"It has been found possible so to mold the mind of the masses that they will throw their newly gained strength in the desired direction. In the present structure of society, this practice is inevitable. Whatever of social importance is done to-day, whether in politics, finance, manufacture, agriculture, charity, education, or other fields, must be done with the help of propaganda. Propaganda is the executive arm of the invisible government."

Bernays talks a lot about the invisible government, these are the people who shape the thoughts and opinions of the masses.

"The mechanism by which ideas are disseminated on a large scale is propaganda, in the broad sense of an organized effort to spread a particular belief or doctrine."

"Small groups of persons can, and do, make the rest of us think what they please about a given subject."

"There are invisible rulers who control the destinies of millions. It is not generally realized to what extent the words and actions of our most influential public men are dictated by shrewd persons operating behind the scenes."

"The invisible government tends to be concentrated in the hands of the few because of the expense of manipulating the social machinery which controls the opinions and habits of the masses."

"Trotter and Le Bon concluded that the group mind does not think in the strict sense of the word. In place of thoughts it has impulses, habits and emotions. In making up its mind its first impulse is usually to follow the example of a trusted leader."

"The newer salesmanship, understanding the group structure of society and the principles of mass psychology, would first ask: "Who is it that influences the eating habits of the public?" The answer, obviously, is: "The physicians." The new salesman will then suggest to physicians to say publicly that it is wholesome to eat bacon. He knows as a mathematical certainty, that large numbers of persons will follow the advice of their doctors, because he understands the psychological relation of dependence of men upon their physicians."

"This point is most important in successful propaganda work. The leaders who lend their authority to any propaganda campaign will do so only if it can be made to touch their own interests. There must be a disinterested aspect of the propagandist's activities. In other words, it is one of the functions of the public relations counsel to discover at what points his client's interests coincide with those of other individuals or groups."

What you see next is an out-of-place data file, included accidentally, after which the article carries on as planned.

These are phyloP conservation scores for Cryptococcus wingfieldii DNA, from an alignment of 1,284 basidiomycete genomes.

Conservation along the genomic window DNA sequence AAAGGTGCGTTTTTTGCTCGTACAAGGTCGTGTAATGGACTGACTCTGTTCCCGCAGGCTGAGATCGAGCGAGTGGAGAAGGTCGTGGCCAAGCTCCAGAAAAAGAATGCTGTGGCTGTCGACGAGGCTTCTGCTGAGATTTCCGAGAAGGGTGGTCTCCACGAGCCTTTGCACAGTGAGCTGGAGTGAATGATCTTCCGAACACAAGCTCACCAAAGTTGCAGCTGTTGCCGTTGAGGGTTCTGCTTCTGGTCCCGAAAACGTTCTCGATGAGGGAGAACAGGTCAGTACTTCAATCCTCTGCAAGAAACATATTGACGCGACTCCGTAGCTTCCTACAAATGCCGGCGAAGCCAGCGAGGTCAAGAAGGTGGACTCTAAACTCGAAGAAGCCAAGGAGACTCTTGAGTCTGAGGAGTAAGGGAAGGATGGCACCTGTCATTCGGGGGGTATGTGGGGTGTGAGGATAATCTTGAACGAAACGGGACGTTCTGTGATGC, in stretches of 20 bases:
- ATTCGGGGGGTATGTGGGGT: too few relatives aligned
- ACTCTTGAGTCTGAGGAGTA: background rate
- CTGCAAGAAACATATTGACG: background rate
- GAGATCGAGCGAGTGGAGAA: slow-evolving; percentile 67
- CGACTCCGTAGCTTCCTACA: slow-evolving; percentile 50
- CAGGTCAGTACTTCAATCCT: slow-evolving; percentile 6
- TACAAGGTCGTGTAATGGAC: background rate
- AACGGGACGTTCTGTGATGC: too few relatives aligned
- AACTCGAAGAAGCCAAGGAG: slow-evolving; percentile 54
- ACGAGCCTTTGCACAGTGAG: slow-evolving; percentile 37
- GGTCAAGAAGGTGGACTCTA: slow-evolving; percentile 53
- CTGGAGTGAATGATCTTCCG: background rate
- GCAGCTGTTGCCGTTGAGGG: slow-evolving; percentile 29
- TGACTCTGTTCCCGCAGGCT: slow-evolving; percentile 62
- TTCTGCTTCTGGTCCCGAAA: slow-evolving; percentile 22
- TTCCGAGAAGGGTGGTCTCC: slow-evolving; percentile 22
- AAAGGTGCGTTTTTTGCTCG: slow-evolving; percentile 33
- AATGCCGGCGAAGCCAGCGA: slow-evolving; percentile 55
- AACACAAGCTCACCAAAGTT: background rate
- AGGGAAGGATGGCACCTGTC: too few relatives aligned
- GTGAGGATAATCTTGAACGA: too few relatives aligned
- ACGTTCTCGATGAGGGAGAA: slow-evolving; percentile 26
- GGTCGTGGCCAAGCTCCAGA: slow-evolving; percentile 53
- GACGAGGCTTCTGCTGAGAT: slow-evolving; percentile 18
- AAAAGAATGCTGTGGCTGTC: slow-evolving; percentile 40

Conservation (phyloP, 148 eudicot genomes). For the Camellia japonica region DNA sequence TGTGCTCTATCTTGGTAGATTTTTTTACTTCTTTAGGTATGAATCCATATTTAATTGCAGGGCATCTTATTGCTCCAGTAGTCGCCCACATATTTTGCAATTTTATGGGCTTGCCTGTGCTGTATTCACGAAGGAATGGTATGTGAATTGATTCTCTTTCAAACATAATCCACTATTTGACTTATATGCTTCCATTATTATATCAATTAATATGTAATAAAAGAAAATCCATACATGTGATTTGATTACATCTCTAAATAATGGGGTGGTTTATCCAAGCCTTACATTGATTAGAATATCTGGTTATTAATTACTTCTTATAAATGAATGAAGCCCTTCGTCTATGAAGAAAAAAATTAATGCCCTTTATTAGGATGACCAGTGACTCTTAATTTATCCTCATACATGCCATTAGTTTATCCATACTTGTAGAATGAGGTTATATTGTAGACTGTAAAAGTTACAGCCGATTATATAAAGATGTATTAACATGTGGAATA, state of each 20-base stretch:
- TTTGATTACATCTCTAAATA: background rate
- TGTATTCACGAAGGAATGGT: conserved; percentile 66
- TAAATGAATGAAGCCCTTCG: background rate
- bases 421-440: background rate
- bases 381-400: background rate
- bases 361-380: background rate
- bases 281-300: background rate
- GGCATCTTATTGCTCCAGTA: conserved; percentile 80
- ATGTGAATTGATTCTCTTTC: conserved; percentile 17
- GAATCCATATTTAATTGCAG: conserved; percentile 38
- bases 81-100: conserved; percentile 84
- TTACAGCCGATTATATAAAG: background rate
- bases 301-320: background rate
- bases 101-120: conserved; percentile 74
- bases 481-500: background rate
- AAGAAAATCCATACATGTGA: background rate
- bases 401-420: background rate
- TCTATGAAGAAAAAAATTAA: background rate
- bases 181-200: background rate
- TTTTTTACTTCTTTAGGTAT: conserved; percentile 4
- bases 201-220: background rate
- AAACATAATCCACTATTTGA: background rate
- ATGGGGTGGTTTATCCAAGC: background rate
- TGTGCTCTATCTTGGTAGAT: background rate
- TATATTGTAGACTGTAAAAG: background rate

"Just as the production manager must be familiar with every element and detail concerning the materials with which he is working, so the man in charge of a firm's public relations must be familiar with the structure, the prejudices, and the whims of the general public, and must handle his problems with the utmost care. The public has its own standards and demands and habits. You may modify them, but you dare not run counter to them."

"The public is not an amorphous mass which can be molded at will, or dictated to. Both business and the public have their own personalities which must somehow be brought into friendly agreement."

"A sound public relations policy will not attempt to stampede the public with exaggerated claims and false pretenses, but to interpret the individual business vividly and truly through every avenue that leads to public opinion"

"Continuous interpretation is achieved by trying to control every approach to the public mind in such a manner that the public receives the desired impression, often without being conscious of it. High-spotting, on the other hand, vividly seizes the attention of the public and fixes it upon some detail or aspect which is typical of the entire enterprise."

"Present-day politics places emphasis on personality. An entire party, a platform, an international policy is sold to the public, or is not sold, on the basis of the intangible element of personality. A charming candidate is the alchemist's secret that can transmute a prosaic platform into the gold of votes."

"Propaganda will never die out. Intelligent men must realize that propaganda is the modern instrument by which they can fight for productive ends and help to bring order out of chaos."

Final thoughts

I can clearly see companies pursuing Bernays' PR strategy even today and what's more, I can see why they're doing it and why they're successful. I can see the role of newspapers and magazines in shaping public preferences and I can see how organizations are using social media in the same way. The same goes for politics. 

It's nice to be idealistic about the future, but reading Bernays' book, I get the feeling people have been trying to manipulate me my entire life and that it's not going to stop.